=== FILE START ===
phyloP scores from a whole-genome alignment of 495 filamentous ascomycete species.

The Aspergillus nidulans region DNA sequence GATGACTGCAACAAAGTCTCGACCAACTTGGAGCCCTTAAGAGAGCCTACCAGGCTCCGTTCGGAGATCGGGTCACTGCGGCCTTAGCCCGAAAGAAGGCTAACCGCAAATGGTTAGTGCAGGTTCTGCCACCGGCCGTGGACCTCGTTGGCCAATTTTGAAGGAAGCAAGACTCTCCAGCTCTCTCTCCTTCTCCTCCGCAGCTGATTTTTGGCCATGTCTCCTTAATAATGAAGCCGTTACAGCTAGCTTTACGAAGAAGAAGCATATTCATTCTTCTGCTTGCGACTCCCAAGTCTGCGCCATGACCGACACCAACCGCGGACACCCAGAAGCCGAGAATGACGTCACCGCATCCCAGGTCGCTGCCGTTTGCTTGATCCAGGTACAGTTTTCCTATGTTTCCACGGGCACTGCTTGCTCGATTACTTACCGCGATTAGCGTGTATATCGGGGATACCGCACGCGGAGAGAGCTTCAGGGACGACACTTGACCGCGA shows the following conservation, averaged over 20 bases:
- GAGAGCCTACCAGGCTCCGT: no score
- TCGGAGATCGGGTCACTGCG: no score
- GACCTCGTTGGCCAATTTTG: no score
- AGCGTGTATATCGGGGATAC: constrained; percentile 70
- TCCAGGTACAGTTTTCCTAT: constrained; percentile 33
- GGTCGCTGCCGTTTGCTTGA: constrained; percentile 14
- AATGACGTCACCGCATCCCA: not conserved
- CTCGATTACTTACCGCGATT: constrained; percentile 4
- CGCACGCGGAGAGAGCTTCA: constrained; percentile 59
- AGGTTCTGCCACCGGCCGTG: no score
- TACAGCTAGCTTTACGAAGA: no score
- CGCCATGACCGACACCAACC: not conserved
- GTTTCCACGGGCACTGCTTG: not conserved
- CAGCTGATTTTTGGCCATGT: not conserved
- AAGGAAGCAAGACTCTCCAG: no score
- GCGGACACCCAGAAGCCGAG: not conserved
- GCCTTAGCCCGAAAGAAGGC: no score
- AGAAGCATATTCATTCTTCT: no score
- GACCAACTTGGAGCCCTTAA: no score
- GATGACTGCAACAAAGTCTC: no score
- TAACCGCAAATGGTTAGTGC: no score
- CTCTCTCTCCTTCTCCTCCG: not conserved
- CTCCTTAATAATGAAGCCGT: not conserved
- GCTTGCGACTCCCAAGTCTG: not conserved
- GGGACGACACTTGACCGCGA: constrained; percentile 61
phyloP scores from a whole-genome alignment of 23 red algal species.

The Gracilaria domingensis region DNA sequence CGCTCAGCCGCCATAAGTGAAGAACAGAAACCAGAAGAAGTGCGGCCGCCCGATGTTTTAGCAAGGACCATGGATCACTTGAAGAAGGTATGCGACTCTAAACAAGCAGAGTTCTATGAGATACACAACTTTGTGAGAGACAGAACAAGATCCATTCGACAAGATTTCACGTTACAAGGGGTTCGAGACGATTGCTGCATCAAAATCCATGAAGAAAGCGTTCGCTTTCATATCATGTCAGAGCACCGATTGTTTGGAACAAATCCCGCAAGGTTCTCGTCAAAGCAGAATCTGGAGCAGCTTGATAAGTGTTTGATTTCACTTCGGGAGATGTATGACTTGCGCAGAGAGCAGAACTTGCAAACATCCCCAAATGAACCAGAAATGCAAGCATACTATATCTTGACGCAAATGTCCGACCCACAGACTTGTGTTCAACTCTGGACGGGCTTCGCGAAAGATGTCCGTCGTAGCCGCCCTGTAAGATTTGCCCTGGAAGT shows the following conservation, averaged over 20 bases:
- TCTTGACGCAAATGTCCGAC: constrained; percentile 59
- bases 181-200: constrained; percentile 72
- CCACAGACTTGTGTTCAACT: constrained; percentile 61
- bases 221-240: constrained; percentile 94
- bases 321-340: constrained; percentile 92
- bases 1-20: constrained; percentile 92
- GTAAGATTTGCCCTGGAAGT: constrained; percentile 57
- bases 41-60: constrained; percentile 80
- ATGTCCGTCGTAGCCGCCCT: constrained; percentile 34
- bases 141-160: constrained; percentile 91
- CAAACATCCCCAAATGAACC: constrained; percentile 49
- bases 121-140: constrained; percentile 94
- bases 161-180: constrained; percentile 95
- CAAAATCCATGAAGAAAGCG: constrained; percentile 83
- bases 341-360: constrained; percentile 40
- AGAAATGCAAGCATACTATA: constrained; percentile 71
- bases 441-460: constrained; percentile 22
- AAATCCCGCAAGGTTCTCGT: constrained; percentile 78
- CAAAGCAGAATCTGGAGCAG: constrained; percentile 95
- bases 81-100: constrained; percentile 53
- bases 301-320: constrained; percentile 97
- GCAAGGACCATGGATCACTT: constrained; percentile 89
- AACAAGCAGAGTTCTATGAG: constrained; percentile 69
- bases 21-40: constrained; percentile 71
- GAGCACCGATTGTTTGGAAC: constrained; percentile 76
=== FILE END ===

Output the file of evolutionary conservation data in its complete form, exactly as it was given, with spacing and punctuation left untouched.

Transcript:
phyloP scores from a whole-genome alignment of 495 filamentous ascomycete species.

The Aspergillus nidulans region DNA sequence GATGACTGCAACAAAGTCTCGACCAACTTGGAGCCCTTAAGAGAGCCTACCAGGCTCCGTTCGGAGATCGGGTCACTGCGGCCTTAGCCCGAAAGAAGGCTAACCGCAAATGGTTAGTGCAGGTTCTGCCACCGGCCGTGGACCTCGTTGGCCAATTTTGAAGGAAGCAAGACTCTCCAGCTCTCTCTCCTTCTCCTCCGCAGCTGATTTTTGGCCATGTCTCCTTAATAATGAAGCCGTTACAGCTAGCTTTACGAAGAAGAAGCATATTCATTCTTCTGCTTGCGACTCCCAAGTCTGCGCCATGACCGACACCAACCGCGGACACCCAGAAGCCGAGAATGACGTCACCGCATCCCAGGTCGCTGCCGTTTGCTTGATCCAGGTACAGTTTTCCTATGTTTCCACGGGCACTGCTTGCTCGATTACTTACCGCGATTAGCGTGTATATCGGGGATACCGCACGCGGAGAGAGCTTCAGGGACGACACTTGACCGCGA shows the following conservation, averaged over 20 bases:
- GAGAGCCTACCAGGCTCCGT: no score
- TCGGAGATCGGGTCACTGCG: no score
- GACCTCGTTGGCCAATTTTG: no score
- AGCGTGTATATCGGGGATAC: constrained; percentile 70
- TCCAGGTACAGTTTTCCTAT: constrained; percentile 33
- GGTCGCTGCCGTTTGCTTGA: constrained; percentile 14
- AATGACGTCACCGCATCCCA: not conserved
- CTCGATTACTTACCGCGATT: constrained; percentile 4
- CGCACGCGGAGAGAGCTTCA: constrained; percentile 59
- AGGTTCTGCCACCGGCCGTG: no score
- TACAGCTAGCTTTACGAAGA: no score
- CGCCATGACCGACACCAACC: not conserved
- GTTTCCACGGGCACTGCTTG: not conserved
- CAGCTGATTTTTGGCCATGT: not conserved
- AAGGAAGCAAGACTCTCCAG: no score
- GCGGACACCCAGAAGCCGAG: not conserved
- GCCTTAGCCCGAAAGAAGGC: no score
- AGAAGCATATTCATTCTTCT: no score
- GACCAACTTGGAGCCCTTAA: no score
- GATGACTGCAACAAAGTCTC: no score
- TAACCGCAAATGGTTAGTGC: no score
- CTCTCTCTCCTTCTCCTCCG: not conserved
- CTCCTTAATAATGAAGCCGT: not conserved
- GCTTGCGACTCCCAAGTCTG: not conserved
- GGGACGACACTTGACCGCGA: constrained; percentile 61
phyloP scores from a whole-genome alignment of 23 red algal species.

The Gracilaria domingensis region DNA sequence CGCTCAGCCGCCATAAGTGAAGAACAGAAACCAGAAGAAGTGCGGCCGCCCGATGTTTTAGCAAGGACCATGGATCACTTGAAGAAGGTATGCGACTCTAAACAAGCAGAGTTCTATGAGATACACAACTTTGTGAGAGACAGAACAAGATCCATTCGACAAGATTTCACGTTACAAGGGGTTCGAGACGATTGCTGCATCAAAATCCATGAAGAAAGCGTTCGCTTTCATATCATGTCAGAGCACCGATTGTTTGGAACAAATCCCGCAAGGTTCTCGTCAAAGCAGAATCTGGAGCAGCTTGATAAGTGTTTGATTTCACTTCGGGAGATGTATGACTTGCGCAGAGAGCAGAACTTGCAAACATCCCCAAATGAACCAGAAATGCAAGCATACTATATCTTGACGCAAATGTCCGACCCACAGACTTGTGTTCAACTCTGGACGGGCTTCGCGAAAGATGTCCGTCGTAGCCGCCCTGTAAGATTTGCCCTGGAAGT shows the following conservation, averaged over 20 bases:
- TCTTGACGCAAATGTCCGAC: constrained; percentile 59
- bases 181-200: constrained; percentile 72
- CCACAGACTTGTGTTCAACT: constrained; percentile 61
- bases 221-240: constrained; percentile 94
- bases 321-340: constrained; percentile 92
- bases 1-20: constrained; percentile 92
- GTAAGATTTGCCCTGGAAGT: constrained; percentile 57
- bases 41-60: constrained; percentile 80
- ATGTCCGTCGTAGCCGCCCT: constrained; percentile 34
- bases 141-160: constrained; percentile 91
- CAAACATCCCCAAATGAACC: constrained; percentile 49
- bases 121-140: constrained; percentile 94
- bases 161-180: constrained; percentile 95
- CAAAATCCATGAAGAAAGCG: constrained; percentile 83
- bases 341-360: constrained; percentile 40
- AGAAATGCAAGCATACTATA: constrained; percentile 71
- bases 441-460: constrained; percentile 22
- AAATCCCGCAAGGTTCTCGT: constrained; percentile 78
- CAAAGCAGAATCTGGAGCAG: constrained; percentile 95
- bases 81-100: constrained; percentile 53
- bases 301-320: constrained; percentile 97
- GCAAGGACCATGGATCACTT: constrained; percentile 89
- AACAAGCAGAGTTCTATGAG: constrained; percentile 69
- bases 21-40: constrained; percentile 71
- GAGCACCGATTGTTTGGAAC: constrained; percentile 76